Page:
NHS is ‘at breaking point’, Gerada says

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clare gerada resized The NHS as a whole is “at breaking point”, according to Claire Gerada, Chairwoman of the Royal College of General Practitioners – and pressure on GPs is already too high.

Asked by the parliamentary Health Committee how GPs could relieve the pressure on overloaded A&E departments, Gerada said “underinvestment in primary care” was itself a critical problem.

Echoing a recent statement by NHS Confederation leader Mike Farrar, Gerada said “an integrated approach to urgent care” was the only way forward.

The Health Committee’s inquiry into emergency services follows statements by Health Secretary Jeremy Hunt that emergency services are taking up the load from ineffective GP practices.

Gerada warned: “We must make sure that we commission an integrated approach to urgent care. If you squeeze just one bit of the system, all you are doing is squeezing that problem to another part of the system.”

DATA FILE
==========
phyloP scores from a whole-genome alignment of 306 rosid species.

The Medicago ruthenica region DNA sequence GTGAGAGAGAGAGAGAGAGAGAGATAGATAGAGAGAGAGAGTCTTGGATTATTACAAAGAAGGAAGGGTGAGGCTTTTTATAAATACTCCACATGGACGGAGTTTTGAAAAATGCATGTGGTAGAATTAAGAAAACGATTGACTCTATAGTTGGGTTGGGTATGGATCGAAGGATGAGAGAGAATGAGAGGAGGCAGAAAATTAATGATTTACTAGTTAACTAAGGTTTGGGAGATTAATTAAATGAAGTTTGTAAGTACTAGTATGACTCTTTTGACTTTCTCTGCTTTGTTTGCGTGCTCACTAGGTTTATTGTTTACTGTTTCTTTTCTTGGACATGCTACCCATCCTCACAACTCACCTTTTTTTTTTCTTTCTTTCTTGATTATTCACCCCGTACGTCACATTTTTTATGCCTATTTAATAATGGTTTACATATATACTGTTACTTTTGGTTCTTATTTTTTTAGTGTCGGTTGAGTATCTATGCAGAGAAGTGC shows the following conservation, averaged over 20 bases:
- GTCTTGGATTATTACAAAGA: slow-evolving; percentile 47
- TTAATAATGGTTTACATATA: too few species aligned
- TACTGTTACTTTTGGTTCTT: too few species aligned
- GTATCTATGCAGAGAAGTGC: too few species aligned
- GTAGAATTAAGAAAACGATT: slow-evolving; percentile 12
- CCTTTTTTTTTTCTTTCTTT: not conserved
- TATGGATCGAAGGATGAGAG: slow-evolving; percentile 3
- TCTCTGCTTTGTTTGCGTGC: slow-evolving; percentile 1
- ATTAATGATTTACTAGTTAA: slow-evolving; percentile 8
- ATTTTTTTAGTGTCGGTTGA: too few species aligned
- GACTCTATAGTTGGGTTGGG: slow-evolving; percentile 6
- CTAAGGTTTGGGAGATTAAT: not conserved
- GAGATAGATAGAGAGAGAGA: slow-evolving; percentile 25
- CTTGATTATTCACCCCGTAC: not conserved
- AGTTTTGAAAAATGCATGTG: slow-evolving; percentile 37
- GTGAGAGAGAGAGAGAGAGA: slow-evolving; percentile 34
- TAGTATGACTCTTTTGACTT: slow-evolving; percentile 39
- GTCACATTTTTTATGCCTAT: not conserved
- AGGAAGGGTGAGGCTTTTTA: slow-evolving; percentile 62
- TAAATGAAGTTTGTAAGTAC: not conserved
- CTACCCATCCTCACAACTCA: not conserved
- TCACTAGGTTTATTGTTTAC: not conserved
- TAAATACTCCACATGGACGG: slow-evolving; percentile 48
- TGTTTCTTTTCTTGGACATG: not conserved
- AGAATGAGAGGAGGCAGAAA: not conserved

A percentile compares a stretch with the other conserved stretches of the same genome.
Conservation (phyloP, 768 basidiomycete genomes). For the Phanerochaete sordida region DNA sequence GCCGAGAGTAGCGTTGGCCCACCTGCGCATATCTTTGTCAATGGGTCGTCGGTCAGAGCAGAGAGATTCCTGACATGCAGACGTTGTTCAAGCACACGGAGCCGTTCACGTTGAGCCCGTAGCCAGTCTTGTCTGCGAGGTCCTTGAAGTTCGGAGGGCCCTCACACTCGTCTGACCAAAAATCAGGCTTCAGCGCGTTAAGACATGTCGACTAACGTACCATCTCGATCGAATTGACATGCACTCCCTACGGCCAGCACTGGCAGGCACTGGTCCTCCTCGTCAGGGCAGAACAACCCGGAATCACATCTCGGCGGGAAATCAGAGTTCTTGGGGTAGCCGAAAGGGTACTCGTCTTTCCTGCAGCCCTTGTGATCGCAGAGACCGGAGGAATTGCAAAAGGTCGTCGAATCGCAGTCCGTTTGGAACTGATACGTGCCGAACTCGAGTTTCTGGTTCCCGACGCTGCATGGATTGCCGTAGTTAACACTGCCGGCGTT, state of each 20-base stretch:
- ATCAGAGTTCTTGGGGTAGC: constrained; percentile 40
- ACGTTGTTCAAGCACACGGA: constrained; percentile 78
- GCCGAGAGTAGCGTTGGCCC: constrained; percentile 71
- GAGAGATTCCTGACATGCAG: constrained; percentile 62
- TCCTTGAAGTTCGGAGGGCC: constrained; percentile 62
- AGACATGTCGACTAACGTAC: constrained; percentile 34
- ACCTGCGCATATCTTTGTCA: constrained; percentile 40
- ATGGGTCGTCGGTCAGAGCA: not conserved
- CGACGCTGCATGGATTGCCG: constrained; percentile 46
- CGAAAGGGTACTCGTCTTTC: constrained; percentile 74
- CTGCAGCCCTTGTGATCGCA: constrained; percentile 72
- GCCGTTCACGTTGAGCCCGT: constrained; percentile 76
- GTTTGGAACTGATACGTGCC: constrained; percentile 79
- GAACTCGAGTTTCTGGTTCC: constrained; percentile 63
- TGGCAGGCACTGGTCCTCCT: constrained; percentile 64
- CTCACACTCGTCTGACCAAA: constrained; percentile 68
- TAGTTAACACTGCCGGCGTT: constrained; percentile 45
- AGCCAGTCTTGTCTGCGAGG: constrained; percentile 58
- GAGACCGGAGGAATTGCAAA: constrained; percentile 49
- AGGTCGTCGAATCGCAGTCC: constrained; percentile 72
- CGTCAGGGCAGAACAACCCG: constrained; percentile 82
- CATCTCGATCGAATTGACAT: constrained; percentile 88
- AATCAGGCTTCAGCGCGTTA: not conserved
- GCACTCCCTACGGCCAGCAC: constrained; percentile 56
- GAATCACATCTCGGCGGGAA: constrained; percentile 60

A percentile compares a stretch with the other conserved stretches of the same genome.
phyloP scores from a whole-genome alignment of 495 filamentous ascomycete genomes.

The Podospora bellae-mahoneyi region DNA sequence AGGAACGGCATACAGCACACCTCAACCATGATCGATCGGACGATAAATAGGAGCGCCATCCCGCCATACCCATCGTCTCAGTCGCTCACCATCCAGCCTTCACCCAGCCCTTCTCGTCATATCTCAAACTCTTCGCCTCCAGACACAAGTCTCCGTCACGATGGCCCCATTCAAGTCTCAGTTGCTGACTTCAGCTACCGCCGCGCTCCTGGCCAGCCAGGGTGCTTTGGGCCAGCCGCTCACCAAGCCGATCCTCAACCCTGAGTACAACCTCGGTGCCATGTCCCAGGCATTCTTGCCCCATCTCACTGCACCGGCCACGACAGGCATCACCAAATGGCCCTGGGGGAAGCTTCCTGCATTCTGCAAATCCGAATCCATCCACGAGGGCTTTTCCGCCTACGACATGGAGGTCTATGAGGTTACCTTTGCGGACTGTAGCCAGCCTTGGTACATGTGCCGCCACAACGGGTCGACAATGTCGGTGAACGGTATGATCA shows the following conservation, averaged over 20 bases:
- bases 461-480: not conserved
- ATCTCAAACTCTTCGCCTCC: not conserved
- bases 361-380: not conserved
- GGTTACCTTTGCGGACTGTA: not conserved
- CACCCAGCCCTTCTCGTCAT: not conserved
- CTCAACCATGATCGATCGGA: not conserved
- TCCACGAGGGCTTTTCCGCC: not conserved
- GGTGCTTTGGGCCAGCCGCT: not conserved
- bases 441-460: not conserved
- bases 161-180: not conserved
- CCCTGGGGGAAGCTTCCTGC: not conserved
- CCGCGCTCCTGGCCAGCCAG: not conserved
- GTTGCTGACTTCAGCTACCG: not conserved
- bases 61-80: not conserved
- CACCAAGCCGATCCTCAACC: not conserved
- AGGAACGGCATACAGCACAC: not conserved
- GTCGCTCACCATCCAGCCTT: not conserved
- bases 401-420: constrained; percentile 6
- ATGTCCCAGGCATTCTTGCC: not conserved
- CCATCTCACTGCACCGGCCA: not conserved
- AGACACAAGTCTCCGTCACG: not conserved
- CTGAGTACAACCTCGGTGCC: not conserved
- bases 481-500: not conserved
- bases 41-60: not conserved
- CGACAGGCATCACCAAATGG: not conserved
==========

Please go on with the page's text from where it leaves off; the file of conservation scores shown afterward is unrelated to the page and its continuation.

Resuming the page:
General practice was “under similar pressures” to emergency services, she argued. “We have seen an approximate 100% increase in our workload over the last decade and are seeing more and more long-term chronic disease.”

Trying to displace the pressure on A&E services into other areas of the NHS would “push the system to breaking point, which it already is in all honesty.”

Asked what GPs could do to reduce A&E attendance figures, Gerada answered: “I would turn it around. What can you do to help maintain the floodgate or the barrier that stops the rest of the NHS disintegrating?

“We see outside our practices now queues going down the road, which I haven’t seen since the flu epidemic a few years ago. We need to have a whole-system approach to start looking at the under-investment in primary care. We have 9% of the resources for 90% of the activity.”

Gerada also noted that blaming recent increases in A&E attendance figures on the 2004 GP contract, as Hunt did, was “lazy”.